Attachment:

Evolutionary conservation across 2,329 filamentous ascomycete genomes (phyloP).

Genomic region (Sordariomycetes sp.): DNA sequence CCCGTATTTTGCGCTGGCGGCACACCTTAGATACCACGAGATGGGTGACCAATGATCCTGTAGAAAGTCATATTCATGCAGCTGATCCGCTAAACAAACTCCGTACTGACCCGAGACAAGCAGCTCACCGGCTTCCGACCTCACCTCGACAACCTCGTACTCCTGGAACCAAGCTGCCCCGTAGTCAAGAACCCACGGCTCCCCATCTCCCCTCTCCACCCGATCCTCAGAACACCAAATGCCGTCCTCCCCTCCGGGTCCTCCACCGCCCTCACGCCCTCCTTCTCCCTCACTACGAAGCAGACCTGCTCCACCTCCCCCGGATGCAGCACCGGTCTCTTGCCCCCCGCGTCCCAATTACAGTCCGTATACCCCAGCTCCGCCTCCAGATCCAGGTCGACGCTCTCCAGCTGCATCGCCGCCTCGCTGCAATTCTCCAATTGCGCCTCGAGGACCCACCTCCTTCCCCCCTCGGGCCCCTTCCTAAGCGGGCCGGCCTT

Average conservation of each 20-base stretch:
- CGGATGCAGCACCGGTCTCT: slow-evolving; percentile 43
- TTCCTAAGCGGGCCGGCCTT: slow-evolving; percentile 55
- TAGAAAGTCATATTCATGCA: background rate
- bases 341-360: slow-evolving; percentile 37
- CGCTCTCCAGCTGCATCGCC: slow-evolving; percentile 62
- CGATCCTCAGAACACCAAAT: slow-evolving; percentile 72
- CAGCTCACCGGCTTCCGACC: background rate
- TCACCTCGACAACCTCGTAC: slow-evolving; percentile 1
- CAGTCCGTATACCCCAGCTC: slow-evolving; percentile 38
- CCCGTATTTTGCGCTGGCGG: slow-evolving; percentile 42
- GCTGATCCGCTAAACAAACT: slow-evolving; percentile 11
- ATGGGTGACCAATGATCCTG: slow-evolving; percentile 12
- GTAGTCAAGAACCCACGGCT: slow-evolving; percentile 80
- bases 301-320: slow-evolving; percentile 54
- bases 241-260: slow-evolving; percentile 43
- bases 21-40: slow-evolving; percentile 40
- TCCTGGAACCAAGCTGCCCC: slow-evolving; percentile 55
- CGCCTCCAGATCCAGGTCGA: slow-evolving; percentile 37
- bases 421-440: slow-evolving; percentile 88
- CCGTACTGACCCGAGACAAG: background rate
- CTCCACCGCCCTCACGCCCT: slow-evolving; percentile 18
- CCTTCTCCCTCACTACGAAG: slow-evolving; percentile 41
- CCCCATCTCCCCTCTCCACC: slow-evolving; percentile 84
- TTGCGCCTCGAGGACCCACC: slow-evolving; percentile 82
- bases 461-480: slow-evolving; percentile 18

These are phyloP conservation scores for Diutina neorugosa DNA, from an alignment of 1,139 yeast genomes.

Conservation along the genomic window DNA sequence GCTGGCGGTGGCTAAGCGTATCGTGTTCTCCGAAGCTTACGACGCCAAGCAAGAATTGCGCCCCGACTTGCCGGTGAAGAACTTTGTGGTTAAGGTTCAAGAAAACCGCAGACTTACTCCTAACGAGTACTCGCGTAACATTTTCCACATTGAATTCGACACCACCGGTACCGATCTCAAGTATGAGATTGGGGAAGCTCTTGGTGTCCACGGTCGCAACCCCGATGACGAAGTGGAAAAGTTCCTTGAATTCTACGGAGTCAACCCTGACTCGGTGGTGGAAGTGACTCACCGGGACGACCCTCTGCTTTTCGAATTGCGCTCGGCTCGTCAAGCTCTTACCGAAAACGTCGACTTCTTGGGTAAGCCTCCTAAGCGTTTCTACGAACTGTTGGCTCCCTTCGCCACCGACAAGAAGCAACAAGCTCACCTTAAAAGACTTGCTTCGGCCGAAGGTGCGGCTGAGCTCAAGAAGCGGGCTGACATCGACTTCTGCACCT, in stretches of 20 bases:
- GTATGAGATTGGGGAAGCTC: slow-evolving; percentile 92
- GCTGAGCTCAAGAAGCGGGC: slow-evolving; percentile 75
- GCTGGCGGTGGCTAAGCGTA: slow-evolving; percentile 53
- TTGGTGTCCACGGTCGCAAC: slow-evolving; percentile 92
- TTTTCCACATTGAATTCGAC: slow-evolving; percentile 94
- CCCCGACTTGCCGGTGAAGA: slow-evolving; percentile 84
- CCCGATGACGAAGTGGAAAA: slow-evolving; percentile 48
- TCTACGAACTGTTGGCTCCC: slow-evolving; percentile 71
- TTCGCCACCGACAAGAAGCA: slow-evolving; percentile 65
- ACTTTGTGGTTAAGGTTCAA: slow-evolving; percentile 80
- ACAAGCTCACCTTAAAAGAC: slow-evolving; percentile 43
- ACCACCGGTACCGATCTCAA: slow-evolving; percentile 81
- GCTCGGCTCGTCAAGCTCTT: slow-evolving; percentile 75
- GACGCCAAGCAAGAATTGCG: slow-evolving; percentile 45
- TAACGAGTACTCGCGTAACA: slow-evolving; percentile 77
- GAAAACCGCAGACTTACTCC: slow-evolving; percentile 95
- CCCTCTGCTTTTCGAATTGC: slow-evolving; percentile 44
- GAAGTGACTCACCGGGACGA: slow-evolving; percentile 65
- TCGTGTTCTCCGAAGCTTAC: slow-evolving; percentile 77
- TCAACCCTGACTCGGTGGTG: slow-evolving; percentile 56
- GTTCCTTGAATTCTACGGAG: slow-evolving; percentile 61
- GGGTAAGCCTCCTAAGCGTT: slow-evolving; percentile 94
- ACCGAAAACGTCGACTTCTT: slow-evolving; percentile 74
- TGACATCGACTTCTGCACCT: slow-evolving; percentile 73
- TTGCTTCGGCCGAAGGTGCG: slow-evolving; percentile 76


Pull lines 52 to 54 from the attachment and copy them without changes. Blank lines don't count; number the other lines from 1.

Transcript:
- GGGTAAGCCTCCTAAGCGTT: slow-evolving; percentile 94
- ACCGAAAACGTCGACTTCTT: slow-evolving; percentile 74
- TGACATCGACTTCTGCACCT: slow-evolving; percentile 73